Saturday, 15 August 2009

A message to my American friends

Health care reform is one of those topics -- like global warming -- where rational debate is as common as a Panamanian golden frog. Any discussion almost invariably degenerates into ideology-driven exaggeration and fear mongering. I have seen the absurdity of the Canadian debate, and I think I can help add some perspective for my American friends.

To some in Canada, health care is a sacred enterprise that must not be tampered with. Any mention of reform immediately sends the left-wingers into a tizzy. They wave their arms and yammer on about the evils of the U.S. system and how only rich people will be able to get x-rays while the rest of us will have to sit at home dying of easily preventable maladies.

I see the same thing happening in the U.S. right now in response to Obama's health care reform plan. Republicans are comparing it to the Canadian system, and going on about how over-paid bureaucrats will decide if you're worthy of being treated. Sarah Palin, God bless her screwed up little soul, took the hyperbole to a whole new level with her talk of "death panels". ... I don't even think North Korea's health care system has death panels.

Now, I don't know the details of the Obama proposal, but I do know this: you in the U.S. do not want the Canadian system (trust me), but you will never get the Canadian system so there is no need to be afraid of it. Just like how we in Canada will never have to worry about living with the evil U.S. system, and thus have no reason to be afraid of it, or even talk about it. The U.S. and Canadian systems are at opposite ends of the spectrum. Any comparison between the two is pointless. Let me illustrate:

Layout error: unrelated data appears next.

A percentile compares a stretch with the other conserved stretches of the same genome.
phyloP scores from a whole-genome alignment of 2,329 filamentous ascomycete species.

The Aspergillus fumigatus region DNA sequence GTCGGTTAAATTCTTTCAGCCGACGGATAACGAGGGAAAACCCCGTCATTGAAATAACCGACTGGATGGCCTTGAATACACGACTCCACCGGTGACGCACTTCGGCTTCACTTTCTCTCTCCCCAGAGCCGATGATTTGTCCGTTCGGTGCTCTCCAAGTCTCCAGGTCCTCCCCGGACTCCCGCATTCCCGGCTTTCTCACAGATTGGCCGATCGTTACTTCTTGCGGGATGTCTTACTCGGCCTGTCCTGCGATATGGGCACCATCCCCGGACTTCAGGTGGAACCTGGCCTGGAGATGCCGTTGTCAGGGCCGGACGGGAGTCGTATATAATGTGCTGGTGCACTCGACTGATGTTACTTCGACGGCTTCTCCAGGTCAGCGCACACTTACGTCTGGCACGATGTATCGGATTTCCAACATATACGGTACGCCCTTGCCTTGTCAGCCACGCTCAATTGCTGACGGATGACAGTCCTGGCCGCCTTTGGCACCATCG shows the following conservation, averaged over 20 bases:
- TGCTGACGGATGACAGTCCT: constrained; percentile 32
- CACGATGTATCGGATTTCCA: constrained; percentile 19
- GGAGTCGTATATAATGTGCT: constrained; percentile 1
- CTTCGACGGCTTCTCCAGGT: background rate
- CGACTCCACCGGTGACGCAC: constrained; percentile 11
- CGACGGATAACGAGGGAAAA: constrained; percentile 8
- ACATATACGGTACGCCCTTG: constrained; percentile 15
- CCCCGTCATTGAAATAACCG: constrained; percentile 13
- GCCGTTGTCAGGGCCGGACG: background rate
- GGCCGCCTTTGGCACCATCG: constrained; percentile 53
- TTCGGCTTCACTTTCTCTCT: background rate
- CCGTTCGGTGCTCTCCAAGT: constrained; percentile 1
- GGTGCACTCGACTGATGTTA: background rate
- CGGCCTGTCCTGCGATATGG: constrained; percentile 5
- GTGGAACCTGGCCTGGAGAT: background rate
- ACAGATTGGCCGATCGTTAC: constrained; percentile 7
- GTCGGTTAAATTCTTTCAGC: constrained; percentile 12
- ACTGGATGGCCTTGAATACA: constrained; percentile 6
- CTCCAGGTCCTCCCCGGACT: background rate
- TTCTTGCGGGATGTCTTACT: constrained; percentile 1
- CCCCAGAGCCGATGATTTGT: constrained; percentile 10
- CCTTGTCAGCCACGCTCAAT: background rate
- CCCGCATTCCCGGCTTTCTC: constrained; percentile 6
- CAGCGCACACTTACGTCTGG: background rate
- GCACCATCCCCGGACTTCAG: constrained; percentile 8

What you have to realize is that there is a whole world of options between the two. Private delivery of health care and universal health care are not mutually exclusive. Private insurance can exist in a publicly administered system. There are all kinds of possibilities.

Australia, for example, has universal health care and private insurance. Health care is provided by government institutions and private companies. You could go all over the world and find many other variations, many (perhaps most) of which include some form of universal health care.

Both the U.S. and Canadian systems, while completely different, are deeply flawed. They are also among the most expensive in the world. (One report that I read claimed that they are in fact the two costliest health care systems -- U.S. first, Canada second.) Thus both systems are in desperate need of change. You should not let opponents of change paralyze discussion of reform with their ideological hyperventilating. Open your minds and engage in an informed debate.

And as a person who is generally conservative, I don't mind telling you that universal health care is a good thing. Just don't do it like we do it.


The View from Seven said...

That's a good point you raise about Australia's balance between public and private, Cherenkov. It would be good for both Canadians and Americans to find out more about how that and other systems work.

However, to do that, both Canada and the U.S. have to recover from their bouts with "not invented here" syndrome. Both countries tend to be much too insular, and averse to learning from the outside world.

Sean said...